Analysis:: Kamala Harris, known for caution, finds a risky move pays off against Joe Biden
California Sen. Kamala Harris has sharp words for former Vice President Joe Biden on the issue of busing during the debate Thursday.
For weeks, supporters of Sen. Kamala Harris had pointed to the first Democratic debate as the opportunity to break out of her campaign doldrums.
What no one said — and few would have predicted — was that she would do so by taking on the candidate at center stage, former Vice President Joe Biden, upbraiding him for his opposition to busing for school integration and his nostalgic reminiscences about his relationships with segregationist senators early in his career.
“I do not believe you are a racist,” Harris began, turning to face Biden. But, she added, “it was hurtful to hear you talk about the reputations of two United States senators who built their reputations and career on the segregation of race in this country.
“And it was not only that, but you also worked with them to oppose busing. And, you know, there was a little girl in California who was a part of the second class to integrate her public schools, and she was bused to school every day. And that little girl was me.”
Biden, sputtering in response, declared Harris’ accusation “a mischaracterization of my position across the board.” He rattled off civil rights measures he had supported in his long career as a senator and tried to defend his opposition to busing during the 1970s and 1980s.
“I did not oppose busing in America. What I opposed is busing ordered by the Department of Education,” he said, reprising the states’-rights position that he, as a senator from a border state with a history of segregation, had taken decades earlier.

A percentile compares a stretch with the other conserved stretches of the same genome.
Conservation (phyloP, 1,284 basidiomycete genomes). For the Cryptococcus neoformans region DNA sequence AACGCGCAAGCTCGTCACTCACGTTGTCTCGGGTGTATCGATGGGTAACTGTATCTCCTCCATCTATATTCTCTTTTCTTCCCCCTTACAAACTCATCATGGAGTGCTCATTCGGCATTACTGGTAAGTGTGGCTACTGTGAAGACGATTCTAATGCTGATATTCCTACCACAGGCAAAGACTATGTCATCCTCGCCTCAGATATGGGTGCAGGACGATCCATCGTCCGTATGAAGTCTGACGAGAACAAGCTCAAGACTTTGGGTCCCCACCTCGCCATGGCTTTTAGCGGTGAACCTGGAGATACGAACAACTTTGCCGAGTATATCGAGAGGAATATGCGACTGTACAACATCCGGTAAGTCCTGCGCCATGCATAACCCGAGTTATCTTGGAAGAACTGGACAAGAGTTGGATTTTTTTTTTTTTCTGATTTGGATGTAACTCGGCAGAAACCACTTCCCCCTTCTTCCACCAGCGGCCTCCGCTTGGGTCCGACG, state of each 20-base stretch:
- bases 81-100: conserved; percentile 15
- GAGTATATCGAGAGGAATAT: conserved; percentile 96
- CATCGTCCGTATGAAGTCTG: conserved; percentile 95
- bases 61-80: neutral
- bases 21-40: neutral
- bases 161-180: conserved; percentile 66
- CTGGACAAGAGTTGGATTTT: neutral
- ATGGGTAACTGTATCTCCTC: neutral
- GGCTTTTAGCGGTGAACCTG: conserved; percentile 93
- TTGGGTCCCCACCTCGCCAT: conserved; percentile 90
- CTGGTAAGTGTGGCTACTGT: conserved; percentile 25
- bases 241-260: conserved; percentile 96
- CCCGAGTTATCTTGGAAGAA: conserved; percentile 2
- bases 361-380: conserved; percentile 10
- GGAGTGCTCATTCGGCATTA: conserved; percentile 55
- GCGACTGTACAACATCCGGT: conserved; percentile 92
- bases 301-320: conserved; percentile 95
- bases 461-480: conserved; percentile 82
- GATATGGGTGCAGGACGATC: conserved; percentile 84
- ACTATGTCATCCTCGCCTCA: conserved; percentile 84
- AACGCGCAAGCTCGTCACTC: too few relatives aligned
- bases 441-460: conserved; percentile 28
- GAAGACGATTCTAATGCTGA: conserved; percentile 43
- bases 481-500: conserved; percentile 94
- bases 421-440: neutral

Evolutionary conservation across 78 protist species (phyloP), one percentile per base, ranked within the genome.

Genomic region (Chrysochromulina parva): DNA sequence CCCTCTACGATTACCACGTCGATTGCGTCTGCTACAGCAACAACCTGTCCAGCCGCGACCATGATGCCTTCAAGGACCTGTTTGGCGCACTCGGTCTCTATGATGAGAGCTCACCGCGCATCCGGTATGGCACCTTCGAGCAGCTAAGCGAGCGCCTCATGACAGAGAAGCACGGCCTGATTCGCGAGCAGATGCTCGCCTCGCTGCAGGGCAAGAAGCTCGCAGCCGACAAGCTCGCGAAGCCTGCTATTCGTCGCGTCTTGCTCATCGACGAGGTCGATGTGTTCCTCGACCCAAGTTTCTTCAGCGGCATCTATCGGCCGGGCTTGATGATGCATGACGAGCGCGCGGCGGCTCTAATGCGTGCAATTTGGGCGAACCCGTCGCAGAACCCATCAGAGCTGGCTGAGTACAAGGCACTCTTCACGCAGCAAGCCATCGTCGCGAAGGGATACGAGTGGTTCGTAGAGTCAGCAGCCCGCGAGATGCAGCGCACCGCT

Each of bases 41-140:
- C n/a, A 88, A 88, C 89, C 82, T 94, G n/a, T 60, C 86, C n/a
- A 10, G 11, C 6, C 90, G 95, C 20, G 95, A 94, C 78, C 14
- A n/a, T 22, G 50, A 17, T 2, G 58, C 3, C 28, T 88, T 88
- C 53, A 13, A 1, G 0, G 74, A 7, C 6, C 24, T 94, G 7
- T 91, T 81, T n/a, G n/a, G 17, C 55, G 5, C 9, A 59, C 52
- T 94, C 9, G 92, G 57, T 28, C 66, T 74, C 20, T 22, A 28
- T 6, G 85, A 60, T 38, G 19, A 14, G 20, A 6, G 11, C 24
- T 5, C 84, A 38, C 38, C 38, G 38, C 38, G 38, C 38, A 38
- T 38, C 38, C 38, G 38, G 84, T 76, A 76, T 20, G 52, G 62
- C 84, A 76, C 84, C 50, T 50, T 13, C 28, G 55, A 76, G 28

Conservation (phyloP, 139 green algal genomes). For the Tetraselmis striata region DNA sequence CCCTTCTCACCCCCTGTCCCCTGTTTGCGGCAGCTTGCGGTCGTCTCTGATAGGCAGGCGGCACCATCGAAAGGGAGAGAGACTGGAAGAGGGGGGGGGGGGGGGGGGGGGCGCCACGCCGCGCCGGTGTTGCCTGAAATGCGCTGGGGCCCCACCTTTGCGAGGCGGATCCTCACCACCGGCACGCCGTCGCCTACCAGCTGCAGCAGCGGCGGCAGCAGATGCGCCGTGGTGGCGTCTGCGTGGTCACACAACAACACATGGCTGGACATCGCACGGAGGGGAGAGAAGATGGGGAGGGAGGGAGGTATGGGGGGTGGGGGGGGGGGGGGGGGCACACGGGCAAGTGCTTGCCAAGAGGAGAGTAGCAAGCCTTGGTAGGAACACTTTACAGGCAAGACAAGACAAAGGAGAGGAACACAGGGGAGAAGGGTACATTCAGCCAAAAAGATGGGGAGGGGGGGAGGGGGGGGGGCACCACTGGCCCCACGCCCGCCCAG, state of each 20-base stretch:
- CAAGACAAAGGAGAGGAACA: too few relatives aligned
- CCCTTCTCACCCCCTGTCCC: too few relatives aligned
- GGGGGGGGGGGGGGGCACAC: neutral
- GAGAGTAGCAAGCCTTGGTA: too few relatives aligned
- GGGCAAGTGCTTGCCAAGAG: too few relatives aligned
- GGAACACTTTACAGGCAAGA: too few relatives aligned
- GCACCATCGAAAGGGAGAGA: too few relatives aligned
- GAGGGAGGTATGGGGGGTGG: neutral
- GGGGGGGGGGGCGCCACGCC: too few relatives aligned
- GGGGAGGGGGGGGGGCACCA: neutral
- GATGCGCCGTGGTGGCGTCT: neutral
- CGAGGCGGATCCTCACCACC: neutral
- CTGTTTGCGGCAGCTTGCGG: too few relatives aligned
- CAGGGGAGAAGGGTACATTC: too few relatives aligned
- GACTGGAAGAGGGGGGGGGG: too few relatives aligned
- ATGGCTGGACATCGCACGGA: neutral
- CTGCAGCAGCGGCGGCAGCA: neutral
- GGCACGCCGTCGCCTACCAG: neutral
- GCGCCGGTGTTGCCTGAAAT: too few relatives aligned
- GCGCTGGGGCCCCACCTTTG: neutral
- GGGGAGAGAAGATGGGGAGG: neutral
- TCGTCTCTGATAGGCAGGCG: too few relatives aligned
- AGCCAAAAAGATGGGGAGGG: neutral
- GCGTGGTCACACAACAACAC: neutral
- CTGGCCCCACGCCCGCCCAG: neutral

Harris shot back: “That’s where the federal government must step in, that’s why we have the Voting Rights Act and the Civil Rights Act … because there are moments in history where states fail to preserve the civil rights of all people.”
One of the chief applause lines in Harris’ stump speech has been her pledge to “prosecute the case against four more years of Donald Trump,” as she put it in her closing statement Thursday night.
Harris gained national attention over the last couple of years by virtue of her prosecutor’s instinct and the verbal dexterity that she displayed cross-examining administration officials in Senate hearings. Her willingness to confront Biden — and ability to throw him off balance — could remind many Democrats of what they hope she could do to Trump in a general election.
And the fact that the clash turned on an issue of race highlighted her status as the only black candidate on Thursday’s stage, an important point not only for many African Americans but also for white voters who want the party to stand for diversity.
The confrontation provided “one of the most, if not the most, powerful moments of the day,” said James P. Manley, a longtime Democratic strategist and former senior Senate aide who is not working for any of the candidates. “It was incredibly effective, and I’m confident she’s going to get a boost out of it.
“This is clearly an issue that’s not going to go away any time soon, especially when he invokes states’ rights,” Manley added, referring to Biden. “He still has to do a better job of demonstrating that the Senate has changed and the world has changed, and that he understands.”